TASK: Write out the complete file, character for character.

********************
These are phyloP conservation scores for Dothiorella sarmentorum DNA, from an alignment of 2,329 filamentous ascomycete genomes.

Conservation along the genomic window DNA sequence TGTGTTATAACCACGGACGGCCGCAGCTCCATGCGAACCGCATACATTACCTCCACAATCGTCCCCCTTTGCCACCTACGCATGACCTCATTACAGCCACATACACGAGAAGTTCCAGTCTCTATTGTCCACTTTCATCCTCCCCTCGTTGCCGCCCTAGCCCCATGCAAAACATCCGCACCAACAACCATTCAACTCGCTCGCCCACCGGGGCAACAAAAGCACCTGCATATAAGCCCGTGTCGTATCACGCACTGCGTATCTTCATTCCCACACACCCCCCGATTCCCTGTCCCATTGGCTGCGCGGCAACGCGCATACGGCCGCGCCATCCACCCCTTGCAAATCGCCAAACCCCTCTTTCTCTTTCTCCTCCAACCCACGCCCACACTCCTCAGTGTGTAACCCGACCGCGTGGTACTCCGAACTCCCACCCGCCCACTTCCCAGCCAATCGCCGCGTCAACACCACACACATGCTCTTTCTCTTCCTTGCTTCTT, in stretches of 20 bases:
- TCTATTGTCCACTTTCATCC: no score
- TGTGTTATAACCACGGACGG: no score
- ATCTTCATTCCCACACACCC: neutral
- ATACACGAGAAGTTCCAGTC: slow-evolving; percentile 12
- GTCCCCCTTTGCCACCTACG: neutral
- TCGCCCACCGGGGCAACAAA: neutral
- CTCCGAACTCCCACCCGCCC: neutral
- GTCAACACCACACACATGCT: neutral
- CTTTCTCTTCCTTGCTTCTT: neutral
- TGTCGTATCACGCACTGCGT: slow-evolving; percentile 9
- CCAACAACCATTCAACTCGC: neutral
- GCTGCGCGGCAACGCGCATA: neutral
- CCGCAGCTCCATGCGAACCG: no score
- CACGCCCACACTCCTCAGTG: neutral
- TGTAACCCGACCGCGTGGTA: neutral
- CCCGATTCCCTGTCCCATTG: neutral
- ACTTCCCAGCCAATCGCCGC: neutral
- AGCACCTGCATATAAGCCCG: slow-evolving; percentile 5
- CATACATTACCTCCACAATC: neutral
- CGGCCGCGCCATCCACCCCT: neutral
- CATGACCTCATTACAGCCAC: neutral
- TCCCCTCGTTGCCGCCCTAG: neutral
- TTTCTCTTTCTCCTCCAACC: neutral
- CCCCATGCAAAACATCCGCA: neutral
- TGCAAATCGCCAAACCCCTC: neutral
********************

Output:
These are phyloP conservation scores for Dothiorella sarmentorum DNA, from an alignment of 2,329 filamentous ascomycete genomes.

Conservation along the genomic window DNA sequence TGTGTTATAACCACGGACGGCCGCAGCTCCATGCGAACCGCATACATTACCTCCACAATCGTCCCCCTTTGCCACCTACGCATGACCTCATTACAGCCACATACACGAGAAGTTCCAGTCTCTATTGTCCACTTTCATCCTCCCCTCGTTGCCGCCCTAGCCCCATGCAAAACATCCGCACCAACAACCATTCAACTCGCTCGCCCACCGGGGCAACAAAAGCACCTGCATATAAGCCCGTGTCGTATCACGCACTGCGTATCTTCATTCCCACACACCCCCCGATTCCCTGTCCCATTGGCTGCGCGGCAACGCGCATACGGCCGCGCCATCCACCCCTTGCAAATCGCCAAACCCCTCTTTCTCTTTCTCCTCCAACCCACGCCCACACTCCTCAGTGTGTAACCCGACCGCGTGGTACTCCGAACTCCCACCCGCCCACTTCCCAGCCAATCGCCGCGTCAACACCACACACATGCTCTTTCTCTTCCTTGCTTCTT, in stretches of 20 bases:
- TCTATTGTCCACTTTCATCC: no score
- TGTGTTATAACCACGGACGG: no score
- ATCTTCATTCCCACACACCC: neutral
- ATACACGAGAAGTTCCAGTC: slow-evolving; percentile 12
- GTCCCCCTTTGCCACCTACG: neutral
- TCGCCCACCGGGGCAACAAA: neutral
- CTCCGAACTCCCACCCGCCC: neutral
- GTCAACACCACACACATGCT: neutral
- CTTTCTCTTCCTTGCTTCTT: neutral
- TGTCGTATCACGCACTGCGT: slow-evolving; percentile 9
- CCAACAACCATTCAACTCGC: neutral
- GCTGCGCGGCAACGCGCATA: neutral
- CCGCAGCTCCATGCGAACCG: no score
- CACGCCCACACTCCTCAGTG: neutral
- TGTAACCCGACCGCGTGGTA: neutral
- CCCGATTCCCTGTCCCATTG: neutral
- ACTTCCCAGCCAATCGCCGC: neutral
- AGCACCTGCATATAAGCCCG: slow-evolving; percentile 5
- CATACATTACCTCCACAATC: neutral
- CGGCCGCGCCATCCACCCCT: neutral
- CATGACCTCATTACAGCCAC: neutral
- TCCCCTCGTTGCCGCCCTAG: neutral
- TTTCTCTTTCTCCTCCAACC: neutral
- CCCCATGCAAAACATCCGCA: neutral
- TGCAAATCGCCAAACCCCTC: neutral